COLUMBIA — Missouri sophomore gymnast Meghann Raub left her silver Pontiac Grand Am in the parking lot next to Chipotle on Ninth Street. As the car door shut, Raub realized her keys were still inside the car with the doors locked. She was supposed to drive fellow sophomore gymnast Sarah Shire and herself to study hall, but now she couldn’t.
Raub thought of calling her father, but didn’t. She could have called AAA or the police, but didn’t. Instead, she picked up her cell phone and called first-year Tigers gymnastics associate head coach John Figueroa and asked him what to do.
Figueroa told Raub to go to study hall with Shire and he would take care of her car. Figueroa dropped what he was doing and headed to Raub’s car with a coat hanger. He found Raub’s car and tried to jiggle the lock open, but he wasn’t successful. He tried other solutions, but he eventually called the police. When they told Figueroa they could not open car doors because of insurance issues, Figueroa called Raub’s father, who was in Springfield for work. Her father came to Columbia that night with a spare key.
“They know that I am not going to judge them, and they will have a place to come to,” Figueroa said about being there for his gymnasts. “I want the kids to feel like they can come to me if they can’t go to their parents. I want them to feel comfortable.”
Figueroa was an assistant coach at Denver University for eight seasons, where he also acted as recruiting coordinator. “Fig,” as he is known by the gymnasts, puts a strong emphasis on education and succeeding in the classroom.
While his teams at Denver had varying degrees of success, the one constant was academics. In 2007, his last season at Denver, the Pioneers volleyball team compiled a 3.717 GPA, the second best in the country. Made up of mostly gymnasts he recruited, the team also finished 10th in the country in the team competition at the 2007 NCAA National Championships.
Figueroa has brought those same expectations to the Tigers gymnastics team. For a coach so adamant about classroom success, many would expect a no-nonsense, stern coach. However, Figueroa breaks that stereotype and is the team joker.
During practices, Figueroa is always in an upbeat mood and having fun. He sings to the music played over the loudspeaker, while, according to the gymnasts, messing up the lyrics. He dances to music and even mocks the gymnasts dance moves.
He is not afraid to make jokes about the gymnasts either. They are important for the gymnasts’ psyche.
“I crack a lot of little inside jokes, make fun of what they’re wearing, or what their hair looks like,” Figueroa said. “Anything to get their mind-set off what they have done for the day and give them a more relaxed atmosphere.”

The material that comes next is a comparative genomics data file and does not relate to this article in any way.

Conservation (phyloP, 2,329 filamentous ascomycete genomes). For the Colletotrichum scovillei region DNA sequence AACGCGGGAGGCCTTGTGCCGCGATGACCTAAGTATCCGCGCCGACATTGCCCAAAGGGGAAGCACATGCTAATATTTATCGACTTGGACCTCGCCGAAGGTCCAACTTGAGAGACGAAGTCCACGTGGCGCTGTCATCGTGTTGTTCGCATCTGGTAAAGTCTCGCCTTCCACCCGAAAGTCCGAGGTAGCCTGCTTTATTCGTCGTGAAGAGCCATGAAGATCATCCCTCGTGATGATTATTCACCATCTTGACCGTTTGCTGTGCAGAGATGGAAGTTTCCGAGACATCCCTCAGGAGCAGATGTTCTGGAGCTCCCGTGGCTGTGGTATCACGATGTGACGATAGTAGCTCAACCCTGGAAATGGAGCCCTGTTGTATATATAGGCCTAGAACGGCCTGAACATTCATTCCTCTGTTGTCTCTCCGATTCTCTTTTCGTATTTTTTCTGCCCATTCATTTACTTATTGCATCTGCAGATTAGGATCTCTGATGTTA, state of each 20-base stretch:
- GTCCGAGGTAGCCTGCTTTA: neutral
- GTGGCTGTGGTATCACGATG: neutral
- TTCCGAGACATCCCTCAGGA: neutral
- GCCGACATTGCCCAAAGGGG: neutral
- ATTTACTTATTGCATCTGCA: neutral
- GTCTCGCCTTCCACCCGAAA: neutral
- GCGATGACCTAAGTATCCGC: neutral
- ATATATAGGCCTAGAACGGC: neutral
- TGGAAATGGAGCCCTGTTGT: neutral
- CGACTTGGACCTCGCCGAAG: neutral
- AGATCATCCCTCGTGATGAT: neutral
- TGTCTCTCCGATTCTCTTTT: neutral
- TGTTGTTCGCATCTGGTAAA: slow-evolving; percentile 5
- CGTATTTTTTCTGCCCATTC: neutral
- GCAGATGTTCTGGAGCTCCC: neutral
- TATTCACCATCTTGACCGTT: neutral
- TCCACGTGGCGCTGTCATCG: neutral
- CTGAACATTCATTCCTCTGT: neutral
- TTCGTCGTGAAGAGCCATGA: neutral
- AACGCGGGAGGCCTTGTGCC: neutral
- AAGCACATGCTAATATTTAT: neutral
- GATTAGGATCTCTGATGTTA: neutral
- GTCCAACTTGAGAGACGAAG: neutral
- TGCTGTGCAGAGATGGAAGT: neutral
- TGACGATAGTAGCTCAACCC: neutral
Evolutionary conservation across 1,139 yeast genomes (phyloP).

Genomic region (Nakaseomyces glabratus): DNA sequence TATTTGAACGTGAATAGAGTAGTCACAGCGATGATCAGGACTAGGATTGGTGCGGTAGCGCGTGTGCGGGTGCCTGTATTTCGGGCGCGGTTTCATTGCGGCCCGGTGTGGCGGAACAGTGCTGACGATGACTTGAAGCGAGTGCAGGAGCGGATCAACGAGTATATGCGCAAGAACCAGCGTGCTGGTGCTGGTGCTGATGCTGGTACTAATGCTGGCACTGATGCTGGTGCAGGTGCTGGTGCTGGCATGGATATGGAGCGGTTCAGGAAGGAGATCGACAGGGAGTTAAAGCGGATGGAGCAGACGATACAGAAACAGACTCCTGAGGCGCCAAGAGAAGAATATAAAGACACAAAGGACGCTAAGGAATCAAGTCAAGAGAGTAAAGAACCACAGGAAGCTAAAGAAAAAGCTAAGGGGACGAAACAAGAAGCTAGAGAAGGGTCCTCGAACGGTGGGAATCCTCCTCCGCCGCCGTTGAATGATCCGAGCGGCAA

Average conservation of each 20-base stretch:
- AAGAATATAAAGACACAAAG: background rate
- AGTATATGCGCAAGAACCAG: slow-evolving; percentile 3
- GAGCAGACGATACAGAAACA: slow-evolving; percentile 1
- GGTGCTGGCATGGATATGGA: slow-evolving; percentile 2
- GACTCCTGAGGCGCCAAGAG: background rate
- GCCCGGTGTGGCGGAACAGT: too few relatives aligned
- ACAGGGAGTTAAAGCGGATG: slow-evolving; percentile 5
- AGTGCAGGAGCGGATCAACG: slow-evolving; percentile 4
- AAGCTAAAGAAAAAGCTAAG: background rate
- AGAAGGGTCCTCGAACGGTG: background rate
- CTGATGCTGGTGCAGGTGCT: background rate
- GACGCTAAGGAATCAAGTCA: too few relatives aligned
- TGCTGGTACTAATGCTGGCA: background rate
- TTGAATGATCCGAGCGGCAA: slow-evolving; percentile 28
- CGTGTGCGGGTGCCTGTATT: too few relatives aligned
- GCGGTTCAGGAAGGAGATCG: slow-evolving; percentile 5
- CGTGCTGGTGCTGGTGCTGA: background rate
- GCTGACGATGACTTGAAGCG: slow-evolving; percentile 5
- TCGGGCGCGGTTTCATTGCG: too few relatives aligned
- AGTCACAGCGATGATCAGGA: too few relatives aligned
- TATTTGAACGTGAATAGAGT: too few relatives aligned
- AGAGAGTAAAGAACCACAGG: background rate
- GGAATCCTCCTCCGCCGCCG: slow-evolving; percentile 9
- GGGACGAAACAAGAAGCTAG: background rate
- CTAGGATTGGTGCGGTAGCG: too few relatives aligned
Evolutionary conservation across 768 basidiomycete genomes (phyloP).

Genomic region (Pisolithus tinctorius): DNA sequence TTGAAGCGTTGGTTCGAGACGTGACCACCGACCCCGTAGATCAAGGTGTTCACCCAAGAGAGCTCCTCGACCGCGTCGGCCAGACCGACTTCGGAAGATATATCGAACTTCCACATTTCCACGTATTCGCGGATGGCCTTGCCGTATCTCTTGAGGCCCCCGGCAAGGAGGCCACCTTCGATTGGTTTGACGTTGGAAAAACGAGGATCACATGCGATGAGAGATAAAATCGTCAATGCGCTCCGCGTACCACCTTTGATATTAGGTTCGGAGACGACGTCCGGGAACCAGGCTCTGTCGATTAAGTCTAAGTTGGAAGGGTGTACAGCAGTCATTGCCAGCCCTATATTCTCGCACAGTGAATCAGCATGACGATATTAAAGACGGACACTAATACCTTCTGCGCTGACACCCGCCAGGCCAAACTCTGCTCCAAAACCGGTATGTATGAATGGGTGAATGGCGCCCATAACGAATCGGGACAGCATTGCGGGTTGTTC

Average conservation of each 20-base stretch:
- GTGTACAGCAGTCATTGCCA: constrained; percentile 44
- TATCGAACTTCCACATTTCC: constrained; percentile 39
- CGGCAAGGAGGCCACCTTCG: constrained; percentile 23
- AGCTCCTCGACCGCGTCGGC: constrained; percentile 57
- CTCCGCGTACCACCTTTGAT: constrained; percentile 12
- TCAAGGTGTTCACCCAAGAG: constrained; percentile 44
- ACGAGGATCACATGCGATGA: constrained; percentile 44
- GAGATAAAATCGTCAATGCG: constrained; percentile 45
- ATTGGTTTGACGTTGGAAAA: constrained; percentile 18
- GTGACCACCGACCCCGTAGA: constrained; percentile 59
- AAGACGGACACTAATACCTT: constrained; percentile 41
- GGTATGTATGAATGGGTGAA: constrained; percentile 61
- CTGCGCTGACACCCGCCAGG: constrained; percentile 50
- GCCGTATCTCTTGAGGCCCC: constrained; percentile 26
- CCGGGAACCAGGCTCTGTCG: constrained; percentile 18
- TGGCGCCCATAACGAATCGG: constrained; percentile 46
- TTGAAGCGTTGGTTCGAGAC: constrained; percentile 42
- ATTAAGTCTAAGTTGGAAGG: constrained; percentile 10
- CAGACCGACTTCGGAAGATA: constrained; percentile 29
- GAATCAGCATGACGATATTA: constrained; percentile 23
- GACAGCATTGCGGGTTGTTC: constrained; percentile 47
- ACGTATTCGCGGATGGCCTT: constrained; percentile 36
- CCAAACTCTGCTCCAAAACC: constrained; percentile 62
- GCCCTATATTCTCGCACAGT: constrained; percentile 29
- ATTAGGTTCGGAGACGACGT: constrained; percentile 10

During practice one day, freshman Lisa LaPerriere was running down the mat leading to the vault when she tripped and fell. After picking her head up, frustrated and embarrassed, she was just hoping her coach was not mad.
She looked at Figueroa, who started to joke with her.
“Did you forget how to run?” Figueroa said. “Did your mom keep you inside knitting all day long? It’s like a cartoon.”
“My joking with them is because I want them to relax,” he said. “If I’m the one to crack the joke and get her to feel that I am not upset about it, then she will feel more comfortable about her next turn.”
The next time she ran down the mat, she executed her vault almost perfectly.
When sophomore Danielle Guider was having trouble performing a front flip on the uneven bars, Figueroa was there to encourage her. When she finally completed the move, Figueroa bought her frosted cherry Pop-Tarts as a reward.
Now, whenever he goes to Wal-Mart, he continues to buy them as a joke. Guider said the Pop-Tart story shows how much Figueroa cares about his gymnasts and is just another example of his fun personality.
“It motivates me because he is such an exciting coach,” Guider said. “I want to be somewhere with someone with a positive attitude who always looks at the big picture in a positive way.”
As the Tigers’ recruiting coordinator, Figueroa’s upbeat personality not only affects the current Missouri gymnasts, but also the future gymnasts. This year the gymnastic team signed three highly–decorated recruits from Illinois, Oklahoma and Texas.
When Figueroa recruits, he does not change his personality because his jokes, dancing and singing are how he interacts with gymnasts.
“The kids want to see that they can relate to you in whatever way they can, and I want to be able to relate to them,” Figueroa said. “You want your kids to have a good environment and you want to really care for them.”
His enthusiasm for the sport is readily apparent to the gymnasts.
“You don’t want a coach that’s boring or monotone,” Raub said. “You want a coach that loves the school he’s at and loves to coach and ‘Fig’ is definitely that.”
His behavior helps make the coaching staff well-rounded.
“Him and (head coach) Rob (Drass) are completely different and it helps balance out the team,” Guider said. “It’s not so strict and not so relaxed, it’s right in the middle.”
However, the most important part of Figueroa’s fun-loving personality is that he acts with the gymnasts exactly how he acts with his two children. In return, the gymnasts view Figueroa as a fatherly figure and they know they can always count on him, no matter the situation.
“Any one of us could call him if we were ever in trouble,” Raub said. “He would be the first person I would call if I was stranded on the side on road. And you can talk to him about everything: boys, school or anything else.”